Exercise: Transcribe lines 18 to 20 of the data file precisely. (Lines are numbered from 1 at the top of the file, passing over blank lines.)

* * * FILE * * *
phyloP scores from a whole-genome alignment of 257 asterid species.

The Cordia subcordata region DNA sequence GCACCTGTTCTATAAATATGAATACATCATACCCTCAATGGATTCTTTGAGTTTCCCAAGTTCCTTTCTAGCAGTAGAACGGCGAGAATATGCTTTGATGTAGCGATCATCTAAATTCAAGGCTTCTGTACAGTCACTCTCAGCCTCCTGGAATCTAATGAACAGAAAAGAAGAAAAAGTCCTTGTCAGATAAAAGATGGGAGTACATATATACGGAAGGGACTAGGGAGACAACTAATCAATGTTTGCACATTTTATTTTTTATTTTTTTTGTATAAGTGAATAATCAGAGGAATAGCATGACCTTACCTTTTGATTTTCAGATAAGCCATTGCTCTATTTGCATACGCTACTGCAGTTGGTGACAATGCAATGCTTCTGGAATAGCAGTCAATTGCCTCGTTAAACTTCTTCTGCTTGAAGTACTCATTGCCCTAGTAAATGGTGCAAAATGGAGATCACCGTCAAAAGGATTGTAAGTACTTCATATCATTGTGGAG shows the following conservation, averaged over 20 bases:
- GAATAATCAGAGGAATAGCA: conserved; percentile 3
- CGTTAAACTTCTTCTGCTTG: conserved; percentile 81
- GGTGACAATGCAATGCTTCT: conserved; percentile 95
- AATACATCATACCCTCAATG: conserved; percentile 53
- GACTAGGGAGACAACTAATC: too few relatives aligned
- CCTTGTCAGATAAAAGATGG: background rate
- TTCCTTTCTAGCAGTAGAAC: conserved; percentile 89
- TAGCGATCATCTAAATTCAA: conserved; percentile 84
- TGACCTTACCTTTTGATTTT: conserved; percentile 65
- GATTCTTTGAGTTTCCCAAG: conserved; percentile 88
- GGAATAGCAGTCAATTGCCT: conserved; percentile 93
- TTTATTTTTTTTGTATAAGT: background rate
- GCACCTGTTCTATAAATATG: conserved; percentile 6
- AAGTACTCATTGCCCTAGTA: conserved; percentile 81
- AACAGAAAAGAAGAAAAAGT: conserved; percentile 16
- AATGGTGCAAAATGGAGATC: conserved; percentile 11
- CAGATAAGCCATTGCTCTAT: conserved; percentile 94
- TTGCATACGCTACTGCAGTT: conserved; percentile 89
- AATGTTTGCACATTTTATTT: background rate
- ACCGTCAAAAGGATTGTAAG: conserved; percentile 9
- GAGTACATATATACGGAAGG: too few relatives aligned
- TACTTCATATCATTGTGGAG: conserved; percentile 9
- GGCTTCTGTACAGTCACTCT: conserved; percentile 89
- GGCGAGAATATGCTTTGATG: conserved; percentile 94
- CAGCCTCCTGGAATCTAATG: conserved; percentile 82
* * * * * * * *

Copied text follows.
- AATGGTGCAAAATGGAGATC: conserved; percentile 11
- CAGATAAGCCATTGCTCTAT: conserved; percentile 94
- TTGCATACGCTACTGCAGTT: conserved; percentile 89